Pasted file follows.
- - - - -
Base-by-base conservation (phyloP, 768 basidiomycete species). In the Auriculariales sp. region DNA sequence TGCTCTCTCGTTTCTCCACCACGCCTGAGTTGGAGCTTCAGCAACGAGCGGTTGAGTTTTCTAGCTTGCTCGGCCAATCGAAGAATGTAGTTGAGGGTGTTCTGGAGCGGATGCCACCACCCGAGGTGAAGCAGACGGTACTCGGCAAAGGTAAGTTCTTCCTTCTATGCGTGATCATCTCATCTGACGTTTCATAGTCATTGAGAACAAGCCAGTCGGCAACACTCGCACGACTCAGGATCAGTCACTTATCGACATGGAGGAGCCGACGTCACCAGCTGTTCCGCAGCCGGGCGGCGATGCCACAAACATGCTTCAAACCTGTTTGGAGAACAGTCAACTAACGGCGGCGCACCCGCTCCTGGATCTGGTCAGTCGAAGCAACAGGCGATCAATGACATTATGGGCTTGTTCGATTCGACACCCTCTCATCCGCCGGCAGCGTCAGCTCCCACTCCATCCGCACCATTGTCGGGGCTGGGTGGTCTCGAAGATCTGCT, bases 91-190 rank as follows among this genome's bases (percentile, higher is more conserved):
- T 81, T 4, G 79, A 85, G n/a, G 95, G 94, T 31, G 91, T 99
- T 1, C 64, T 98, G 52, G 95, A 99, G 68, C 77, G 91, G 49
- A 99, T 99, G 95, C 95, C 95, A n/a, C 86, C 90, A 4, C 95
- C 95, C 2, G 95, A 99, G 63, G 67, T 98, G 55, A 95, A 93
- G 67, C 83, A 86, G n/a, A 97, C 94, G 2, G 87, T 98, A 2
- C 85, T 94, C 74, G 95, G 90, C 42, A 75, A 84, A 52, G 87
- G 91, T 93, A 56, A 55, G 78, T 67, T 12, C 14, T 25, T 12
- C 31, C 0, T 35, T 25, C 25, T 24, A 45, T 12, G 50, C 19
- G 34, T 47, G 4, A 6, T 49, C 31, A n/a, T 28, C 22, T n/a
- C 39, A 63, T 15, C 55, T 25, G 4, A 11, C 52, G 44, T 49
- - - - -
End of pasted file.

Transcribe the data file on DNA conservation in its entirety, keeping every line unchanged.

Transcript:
Base-by-base conservation (phyloP, 768 basidiomycete species). In the Auriculariales sp. region DNA sequence TGCTCTCTCGTTTCTCCACCACGCCTGAGTTGGAGCTTCAGCAACGAGCGGTTGAGTTTTCTAGCTTGCTCGGCCAATCGAAGAATGTAGTTGAGGGTGTTCTGGAGCGGATGCCACCACCCGAGGTGAAGCAGACGGTACTCGGCAAAGGTAAGTTCTTCCTTCTATGCGTGATCATCTCATCTGACGTTTCATAGTCATTGAGAACAAGCCAGTCGGCAACACTCGCACGACTCAGGATCAGTCACTTATCGACATGGAGGAGCCGACGTCACCAGCTGTTCCGCAGCCGGGCGGCGATGCCACAAACATGCTTCAAACCTGTTTGGAGAACAGTCAACTAACGGCGGCGCACCCGCTCCTGGATCTGGTCAGTCGAAGCAACAGGCGATCAATGACATTATGGGCTTGTTCGATTCGACACCCTCTCATCCGCCGGCAGCGTCAGCTCCCACTCCATCCGCACCATTGTCGGGGCTGGGTGGTCTCGAAGATCTGCT, bases 91-190 rank as follows among this genome's bases (percentile, higher is more conserved):
- T 81, T 4, G 79, A 85, G n/a, G 95, G 94, T 31, G 91, T 99
- T 1, C 64, T 98, G 52, G 95, A 99, G 68, C 77, G 91, G 49
- A 99, T 99, G 95, C 95, C 95, A n/a, C 86, C 90, A 4, C 95
- C 95, C 2, G 95, A 99, G 63, G 67, T 98, G 55, A 95, A 93
- G 67, C 83, A 86, G n/a, A 97, C 94, G 2, G 87, T 98, A 2
- C 85, T 94, C 74, G 95, G 90, C 42, A 75, A 84, A 52, G 87
- G 91, T 93, A 56, A 55, G 78, T 67, T 12, C 14, T 25, T 12
- C 31, C 0, T 35, T 25, C 25, T 24, A 45, T 12, G 50, C 19
- G 34, T 47, G 4, A 6, T 49, C 31, A n/a, T 28, C 22, T n/a
- C 39, A 63, T 15, C 55, T 25, G 4, A 11, C 52, G 44, T 49